Back in Washington, despite lofty rhetoric from the White House about the “liberation” of Europe, many had always been skeptical about the prospects for defeating Germany. As they correctly point out, the Germans are after all defending their homeland, and no matter how bad the alleged depravations of the Nazi regime, all familiar with the German character know that they can be depended on to fight to the death against any foreign invader, no matter how well intentioned. Many of the German dead or captured for the past few weeks have been adolescents, some only fourteen or fifteen years old, with dead, untrained yet willing hands clinging to their rifles. Seeing such images of dedication to the cause, it’s difficult for many to believe that victory is possible.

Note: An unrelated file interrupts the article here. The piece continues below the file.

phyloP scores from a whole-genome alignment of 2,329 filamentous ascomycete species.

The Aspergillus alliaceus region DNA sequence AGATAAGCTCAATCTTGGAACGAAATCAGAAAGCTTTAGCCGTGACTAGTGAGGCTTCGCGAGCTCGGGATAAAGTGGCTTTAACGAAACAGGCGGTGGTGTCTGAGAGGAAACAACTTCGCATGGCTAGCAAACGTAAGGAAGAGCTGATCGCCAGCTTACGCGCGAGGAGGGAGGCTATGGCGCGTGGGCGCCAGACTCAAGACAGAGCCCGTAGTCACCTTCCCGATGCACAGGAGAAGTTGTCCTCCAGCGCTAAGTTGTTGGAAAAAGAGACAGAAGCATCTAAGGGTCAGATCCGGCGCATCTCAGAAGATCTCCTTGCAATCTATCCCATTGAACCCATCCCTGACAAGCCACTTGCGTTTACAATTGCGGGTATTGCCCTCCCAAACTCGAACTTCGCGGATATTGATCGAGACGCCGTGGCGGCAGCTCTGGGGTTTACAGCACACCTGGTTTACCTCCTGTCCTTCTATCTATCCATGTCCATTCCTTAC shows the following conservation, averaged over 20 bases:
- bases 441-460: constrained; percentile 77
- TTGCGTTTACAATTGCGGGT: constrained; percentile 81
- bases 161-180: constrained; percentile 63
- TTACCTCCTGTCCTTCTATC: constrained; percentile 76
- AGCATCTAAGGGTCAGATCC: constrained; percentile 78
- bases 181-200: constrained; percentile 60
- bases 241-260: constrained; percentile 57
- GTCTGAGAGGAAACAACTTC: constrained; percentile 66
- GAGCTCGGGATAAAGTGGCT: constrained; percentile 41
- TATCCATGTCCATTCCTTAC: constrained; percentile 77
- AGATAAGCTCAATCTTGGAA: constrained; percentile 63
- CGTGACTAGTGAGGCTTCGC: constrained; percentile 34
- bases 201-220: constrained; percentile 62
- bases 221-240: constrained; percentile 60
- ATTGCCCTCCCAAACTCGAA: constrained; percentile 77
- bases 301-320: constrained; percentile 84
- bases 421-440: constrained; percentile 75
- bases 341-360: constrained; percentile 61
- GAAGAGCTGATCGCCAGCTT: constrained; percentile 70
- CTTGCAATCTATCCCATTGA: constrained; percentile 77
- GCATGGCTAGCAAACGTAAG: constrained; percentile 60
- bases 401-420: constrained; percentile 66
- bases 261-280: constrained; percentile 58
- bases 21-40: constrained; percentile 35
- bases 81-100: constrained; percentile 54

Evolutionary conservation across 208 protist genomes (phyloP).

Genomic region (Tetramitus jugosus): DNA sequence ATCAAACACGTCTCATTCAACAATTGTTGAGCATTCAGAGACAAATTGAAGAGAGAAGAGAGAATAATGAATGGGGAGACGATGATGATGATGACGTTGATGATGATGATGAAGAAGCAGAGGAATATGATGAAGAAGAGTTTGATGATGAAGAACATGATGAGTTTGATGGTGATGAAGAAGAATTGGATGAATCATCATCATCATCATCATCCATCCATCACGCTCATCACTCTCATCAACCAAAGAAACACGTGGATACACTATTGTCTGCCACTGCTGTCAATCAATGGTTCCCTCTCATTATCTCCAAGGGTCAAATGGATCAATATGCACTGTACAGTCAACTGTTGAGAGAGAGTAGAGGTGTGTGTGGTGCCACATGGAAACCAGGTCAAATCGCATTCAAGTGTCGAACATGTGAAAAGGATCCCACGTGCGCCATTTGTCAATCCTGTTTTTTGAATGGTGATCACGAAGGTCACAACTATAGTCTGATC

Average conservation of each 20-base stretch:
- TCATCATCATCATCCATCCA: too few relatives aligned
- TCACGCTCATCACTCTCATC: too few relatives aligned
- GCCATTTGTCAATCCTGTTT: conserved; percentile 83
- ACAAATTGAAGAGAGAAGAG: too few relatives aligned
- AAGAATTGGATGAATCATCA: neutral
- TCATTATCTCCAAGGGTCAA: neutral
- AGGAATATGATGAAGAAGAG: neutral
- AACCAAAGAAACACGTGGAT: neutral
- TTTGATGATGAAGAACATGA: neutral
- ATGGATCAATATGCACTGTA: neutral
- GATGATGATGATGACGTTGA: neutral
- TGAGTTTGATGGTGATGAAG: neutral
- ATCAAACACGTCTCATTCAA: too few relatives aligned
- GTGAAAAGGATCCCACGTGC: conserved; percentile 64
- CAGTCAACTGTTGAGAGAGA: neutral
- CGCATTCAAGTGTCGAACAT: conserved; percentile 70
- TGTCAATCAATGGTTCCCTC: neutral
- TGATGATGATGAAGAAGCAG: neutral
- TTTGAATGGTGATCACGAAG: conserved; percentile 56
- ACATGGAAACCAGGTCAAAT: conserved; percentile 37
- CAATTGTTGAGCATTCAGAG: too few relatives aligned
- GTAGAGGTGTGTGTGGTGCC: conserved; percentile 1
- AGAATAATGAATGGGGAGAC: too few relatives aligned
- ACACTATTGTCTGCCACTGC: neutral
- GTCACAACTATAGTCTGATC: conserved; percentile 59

As a result, the new setback has renewed rumbling among some that the time has come to seek an accord with the Nazi regime that could allow a withdrawal from Europe with honor, and not lose any more American troops in a hopeless cause, let alone bog them down for an unforeseeable period of time. “It was Japan that attacked us, not Germany,” pointed out a Senate staffer. “We need to focus our resources on the true enemy in the Pacific.”
Some staffers on Capitol Hill implied that the timing itself of the offensive was suspicious. “Hitler wanted Roosevelt to be reelected, so that he could continue to fight a war against a sick, senile incompetent. Had he started this offensive before the election back on November 7th, everyone would have seen what a disaster this president has been on foreign policy, and Hitler would have had to confront a young, vibrant Tom Dewey.”
Those fascists, always interfering with our elections.